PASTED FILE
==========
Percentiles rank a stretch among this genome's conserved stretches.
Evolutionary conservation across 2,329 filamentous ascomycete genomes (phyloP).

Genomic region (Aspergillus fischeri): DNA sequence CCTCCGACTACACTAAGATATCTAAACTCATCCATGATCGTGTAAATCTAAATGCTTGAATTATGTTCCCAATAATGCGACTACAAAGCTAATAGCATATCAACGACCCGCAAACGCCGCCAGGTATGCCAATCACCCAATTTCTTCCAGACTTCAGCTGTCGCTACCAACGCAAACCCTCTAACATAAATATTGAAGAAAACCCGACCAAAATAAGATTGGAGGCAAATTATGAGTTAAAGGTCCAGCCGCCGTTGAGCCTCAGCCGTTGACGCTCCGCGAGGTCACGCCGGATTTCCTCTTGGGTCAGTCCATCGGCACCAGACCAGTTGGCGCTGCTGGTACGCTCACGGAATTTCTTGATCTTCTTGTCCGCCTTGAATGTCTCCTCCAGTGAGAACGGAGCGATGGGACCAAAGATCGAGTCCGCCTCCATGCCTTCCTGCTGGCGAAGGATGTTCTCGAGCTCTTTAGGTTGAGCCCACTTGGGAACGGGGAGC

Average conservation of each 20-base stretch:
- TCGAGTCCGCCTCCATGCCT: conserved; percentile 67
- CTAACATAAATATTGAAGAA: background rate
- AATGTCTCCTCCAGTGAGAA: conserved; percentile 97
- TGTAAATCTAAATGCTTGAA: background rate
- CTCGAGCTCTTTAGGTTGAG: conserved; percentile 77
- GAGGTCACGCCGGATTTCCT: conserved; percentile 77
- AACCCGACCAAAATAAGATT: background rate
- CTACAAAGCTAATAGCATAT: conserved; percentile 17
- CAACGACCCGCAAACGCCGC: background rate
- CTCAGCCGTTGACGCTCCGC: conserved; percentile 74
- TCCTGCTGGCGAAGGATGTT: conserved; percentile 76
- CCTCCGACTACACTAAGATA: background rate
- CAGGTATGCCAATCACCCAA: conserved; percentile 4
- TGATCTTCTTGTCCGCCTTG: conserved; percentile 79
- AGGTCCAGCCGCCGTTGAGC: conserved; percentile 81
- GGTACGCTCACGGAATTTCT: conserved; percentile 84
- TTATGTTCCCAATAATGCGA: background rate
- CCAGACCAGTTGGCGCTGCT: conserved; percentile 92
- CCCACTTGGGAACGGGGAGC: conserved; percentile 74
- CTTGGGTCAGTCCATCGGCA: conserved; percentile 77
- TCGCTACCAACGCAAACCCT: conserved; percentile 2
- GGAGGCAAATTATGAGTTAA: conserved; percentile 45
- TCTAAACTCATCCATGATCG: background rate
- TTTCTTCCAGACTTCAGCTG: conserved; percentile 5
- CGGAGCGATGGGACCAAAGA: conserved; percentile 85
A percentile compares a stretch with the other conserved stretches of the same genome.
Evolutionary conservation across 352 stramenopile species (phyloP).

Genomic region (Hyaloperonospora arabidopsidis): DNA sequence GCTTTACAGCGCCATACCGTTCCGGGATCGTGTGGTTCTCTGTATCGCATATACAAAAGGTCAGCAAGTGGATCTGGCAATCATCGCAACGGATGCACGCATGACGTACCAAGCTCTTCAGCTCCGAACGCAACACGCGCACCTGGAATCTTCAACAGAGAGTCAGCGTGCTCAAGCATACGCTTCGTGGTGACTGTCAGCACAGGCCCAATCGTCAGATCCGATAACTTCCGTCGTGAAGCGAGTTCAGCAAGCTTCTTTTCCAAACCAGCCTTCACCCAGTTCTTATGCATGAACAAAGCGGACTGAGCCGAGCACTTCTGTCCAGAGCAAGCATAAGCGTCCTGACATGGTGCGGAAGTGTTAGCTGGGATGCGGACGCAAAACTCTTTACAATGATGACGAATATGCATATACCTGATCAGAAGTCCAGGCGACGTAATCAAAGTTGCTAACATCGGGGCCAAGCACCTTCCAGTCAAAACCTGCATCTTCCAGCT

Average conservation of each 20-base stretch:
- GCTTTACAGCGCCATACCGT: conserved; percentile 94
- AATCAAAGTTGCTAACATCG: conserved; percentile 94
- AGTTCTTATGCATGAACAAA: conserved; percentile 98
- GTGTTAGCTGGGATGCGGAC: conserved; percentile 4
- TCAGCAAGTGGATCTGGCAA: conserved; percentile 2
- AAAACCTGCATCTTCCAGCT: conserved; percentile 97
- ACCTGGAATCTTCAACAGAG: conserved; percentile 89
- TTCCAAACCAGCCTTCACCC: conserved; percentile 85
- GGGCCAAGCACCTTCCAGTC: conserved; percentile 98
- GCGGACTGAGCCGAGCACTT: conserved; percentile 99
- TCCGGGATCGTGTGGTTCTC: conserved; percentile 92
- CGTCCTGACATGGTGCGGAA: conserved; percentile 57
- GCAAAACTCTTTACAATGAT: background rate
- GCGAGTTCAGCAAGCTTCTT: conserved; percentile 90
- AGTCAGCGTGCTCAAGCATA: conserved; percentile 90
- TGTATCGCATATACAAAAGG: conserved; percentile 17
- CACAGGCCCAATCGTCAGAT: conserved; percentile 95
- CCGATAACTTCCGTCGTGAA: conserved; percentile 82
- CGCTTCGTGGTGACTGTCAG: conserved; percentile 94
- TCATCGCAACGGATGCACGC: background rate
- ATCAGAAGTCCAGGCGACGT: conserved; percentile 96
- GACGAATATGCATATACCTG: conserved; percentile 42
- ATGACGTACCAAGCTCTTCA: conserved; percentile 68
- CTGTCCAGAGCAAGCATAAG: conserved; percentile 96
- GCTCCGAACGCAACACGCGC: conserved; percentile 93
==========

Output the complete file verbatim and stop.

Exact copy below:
Percentiles rank a stretch among this genome's conserved stretches.
Evolutionary conservation across 2,329 filamentous ascomycete genomes (phyloP).

Genomic region (Aspergillus fischeri): DNA sequence CCTCCGACTACACTAAGATATCTAAACTCATCCATGATCGTGTAAATCTAAATGCTTGAATTATGTTCCCAATAATGCGACTACAAAGCTAATAGCATATCAACGACCCGCAAACGCCGCCAGGTATGCCAATCACCCAATTTCTTCCAGACTTCAGCTGTCGCTACCAACGCAAACCCTCTAACATAAATATTGAAGAAAACCCGACCAAAATAAGATTGGAGGCAAATTATGAGTTAAAGGTCCAGCCGCCGTTGAGCCTCAGCCGTTGACGCTCCGCGAGGTCACGCCGGATTTCCTCTTGGGTCAGTCCATCGGCACCAGACCAGTTGGCGCTGCTGGTACGCTCACGGAATTTCTTGATCTTCTTGTCCGCCTTGAATGTCTCCTCCAGTGAGAACGGAGCGATGGGACCAAAGATCGAGTCCGCCTCCATGCCTTCCTGCTGGCGAAGGATGTTCTCGAGCTCTTTAGGTTGAGCCCACTTGGGAACGGGGAGC

Average conservation of each 20-base stretch:
- TCGAGTCCGCCTCCATGCCT: conserved; percentile 67
- CTAACATAAATATTGAAGAA: background rate
- AATGTCTCCTCCAGTGAGAA: conserved; percentile 97
- TGTAAATCTAAATGCTTGAA: background rate
- CTCGAGCTCTTTAGGTTGAG: conserved; percentile 77
- GAGGTCACGCCGGATTTCCT: conserved; percentile 77
- AACCCGACCAAAATAAGATT: background rate
- CTACAAAGCTAATAGCATAT: conserved; percentile 17
- CAACGACCCGCAAACGCCGC: background rate
- CTCAGCCGTTGACGCTCCGC: conserved; percentile 74
- TCCTGCTGGCGAAGGATGTT: conserved; percentile 76
- CCTCCGACTACACTAAGATA: background rate
- CAGGTATGCCAATCACCCAA: conserved; percentile 4
- TGATCTTCTTGTCCGCCTTG: conserved; percentile 79
- AGGTCCAGCCGCCGTTGAGC: conserved; percentile 81
- GGTACGCTCACGGAATTTCT: conserved; percentile 84
- TTATGTTCCCAATAATGCGA: background rate
- CCAGACCAGTTGGCGCTGCT: conserved; percentile 92
- CCCACTTGGGAACGGGGAGC: conserved; percentile 74
- CTTGGGTCAGTCCATCGGCA: conserved; percentile 77
- TCGCTACCAACGCAAACCCT: conserved; percentile 2
- GGAGGCAAATTATGAGTTAA: conserved; percentile 45
- TCTAAACTCATCCATGATCG: background rate
- TTTCTTCCAGACTTCAGCTG: conserved; percentile 5
- CGGAGCGATGGGACCAAAGA: conserved; percentile 85
A percentile compares a stretch with the other conserved stretches of the same genome.
Evolutionary conservation across 352 stramenopile species (phyloP).

Genomic region (Hyaloperonospora arabidopsidis): DNA sequence GCTTTACAGCGCCATACCGTTCCGGGATCGTGTGGTTCTCTGTATCGCATATACAAAAGGTCAGCAAGTGGATCTGGCAATCATCGCAACGGATGCACGCATGACGTACCAAGCTCTTCAGCTCCGAACGCAACACGCGCACCTGGAATCTTCAACAGAGAGTCAGCGTGCTCAAGCATACGCTTCGTGGTGACTGTCAGCACAGGCCCAATCGTCAGATCCGATAACTTCCGTCGTGAAGCGAGTTCAGCAAGCTTCTTTTCCAAACCAGCCTTCACCCAGTTCTTATGCATGAACAAAGCGGACTGAGCCGAGCACTTCTGTCCAGAGCAAGCATAAGCGTCCTGACATGGTGCGGAAGTGTTAGCTGGGATGCGGACGCAAAACTCTTTACAATGATGACGAATATGCATATACCTGATCAGAAGTCCAGGCGACGTAATCAAAGTTGCTAACATCGGGGCCAAGCACCTTCCAGTCAAAACCTGCATCTTCCAGCT

Average conservation of each 20-base stretch:
- GCTTTACAGCGCCATACCGT: conserved; percentile 94
- AATCAAAGTTGCTAACATCG: conserved; percentile 94
- AGTTCTTATGCATGAACAAA: conserved; percentile 98
- GTGTTAGCTGGGATGCGGAC: conserved; percentile 4
- TCAGCAAGTGGATCTGGCAA: conserved; percentile 2
- AAAACCTGCATCTTCCAGCT: conserved; percentile 97
- ACCTGGAATCTTCAACAGAG: conserved; percentile 89
- TTCCAAACCAGCCTTCACCC: conserved; percentile 85
- GGGCCAAGCACCTTCCAGTC: conserved; percentile 98
- GCGGACTGAGCCGAGCACTT: conserved; percentile 99
- TCCGGGATCGTGTGGTTCTC: conserved; percentile 92
- CGTCCTGACATGGTGCGGAA: conserved; percentile 57
- GCAAAACTCTTTACAATGAT: background rate
- GCGAGTTCAGCAAGCTTCTT: conserved; percentile 90
- AGTCAGCGTGCTCAAGCATA: conserved; percentile 90
- TGTATCGCATATACAAAAGG: conserved; percentile 17
- CACAGGCCCAATCGTCAGAT: conserved; percentile 95
- CCGATAACTTCCGTCGTGAA: conserved; percentile 82
- CGCTTCGTGGTGACTGTCAG: conserved; percentile 94
- TCATCGCAACGGATGCACGC: background rate
- ATCAGAAGTCCAGGCGACGT: conserved; percentile 96
- GACGAATATGCATATACCTG: conserved; percentile 42
- ATGACGTACCAAGCTCTTCA: conserved; percentile 68
- CTGTCCAGAGCAAGCATAAG: conserved; percentile 96
- GCTCCGAACGCAACACGCGC: conserved; percentile 93